Master Adam left two pieces of work, The Kingpins (1644) and The Brace (1663). A third one, entitled The Plane, was allegedly included in The Brace. Ferdinand Denis rated his first work over the second one, which, he said, resented the old age and the misery of its author—as a matter of fact it came out as a posthumous work. In the forewords, Father Pothier even wrote: “I was finishing this preface when I heard about Adam’s death.” Did anyone at Court weep over the carpenter of Nevers? Chaudon wrote that he was quite appreciated, and the friend of all poets.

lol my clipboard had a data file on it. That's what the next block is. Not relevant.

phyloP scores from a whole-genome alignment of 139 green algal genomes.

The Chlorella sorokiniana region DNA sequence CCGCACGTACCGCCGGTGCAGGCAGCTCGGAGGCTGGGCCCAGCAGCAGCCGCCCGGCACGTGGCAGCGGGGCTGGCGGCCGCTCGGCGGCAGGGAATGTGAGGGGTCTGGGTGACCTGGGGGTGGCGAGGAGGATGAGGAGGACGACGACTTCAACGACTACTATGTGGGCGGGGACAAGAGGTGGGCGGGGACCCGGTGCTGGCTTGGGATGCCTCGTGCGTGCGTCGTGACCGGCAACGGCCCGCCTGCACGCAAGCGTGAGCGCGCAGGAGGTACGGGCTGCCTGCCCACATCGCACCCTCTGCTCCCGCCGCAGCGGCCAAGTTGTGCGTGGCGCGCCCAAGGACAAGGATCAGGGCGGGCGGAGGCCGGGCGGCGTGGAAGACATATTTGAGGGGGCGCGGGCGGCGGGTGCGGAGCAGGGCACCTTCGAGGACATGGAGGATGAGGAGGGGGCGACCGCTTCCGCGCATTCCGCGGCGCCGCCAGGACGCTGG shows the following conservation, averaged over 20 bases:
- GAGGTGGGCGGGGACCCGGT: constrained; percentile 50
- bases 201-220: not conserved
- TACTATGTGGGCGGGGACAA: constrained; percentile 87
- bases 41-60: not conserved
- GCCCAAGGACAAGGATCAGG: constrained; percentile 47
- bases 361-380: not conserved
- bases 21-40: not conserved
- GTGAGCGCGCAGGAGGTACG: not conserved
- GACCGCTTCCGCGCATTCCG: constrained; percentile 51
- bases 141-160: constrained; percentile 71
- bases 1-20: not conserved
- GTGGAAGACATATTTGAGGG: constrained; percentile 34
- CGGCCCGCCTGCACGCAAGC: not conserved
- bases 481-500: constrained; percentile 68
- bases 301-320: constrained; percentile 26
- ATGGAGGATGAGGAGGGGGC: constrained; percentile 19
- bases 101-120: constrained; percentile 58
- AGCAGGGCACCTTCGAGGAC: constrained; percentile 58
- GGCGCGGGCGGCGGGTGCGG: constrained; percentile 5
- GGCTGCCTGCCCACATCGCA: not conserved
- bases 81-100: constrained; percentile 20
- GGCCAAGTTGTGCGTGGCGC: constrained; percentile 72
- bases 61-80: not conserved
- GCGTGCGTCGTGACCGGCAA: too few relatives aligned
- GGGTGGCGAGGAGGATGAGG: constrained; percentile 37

He sank into oblivion after a while but was rehabilitated in the early 19th century, mainly thanks to Jean Pinet who put out the definitive edition of his complete works. Nowadays, the carpenter-poet is totally unknown—but a handful of 350 year-old books still circulate among book lovers, and—who knows?-one might eventually fall into the hands of a modern Abbot of Marolles, or another Jean Pinet.
Les Chevilles (The Kingpins-1644): gallica.bnf.fr/ark:/12148/bpt6k5569303x
Le Vilebrequin (The Brace-1664):
Poésies de Maître Adam Billaut (Nevers, 1842):
Adam Billaut’s house in Nevers: upload.wikimedia.org/wikipedia/commons/a/a7/Nevers_maison_adam_billaut_01.JPG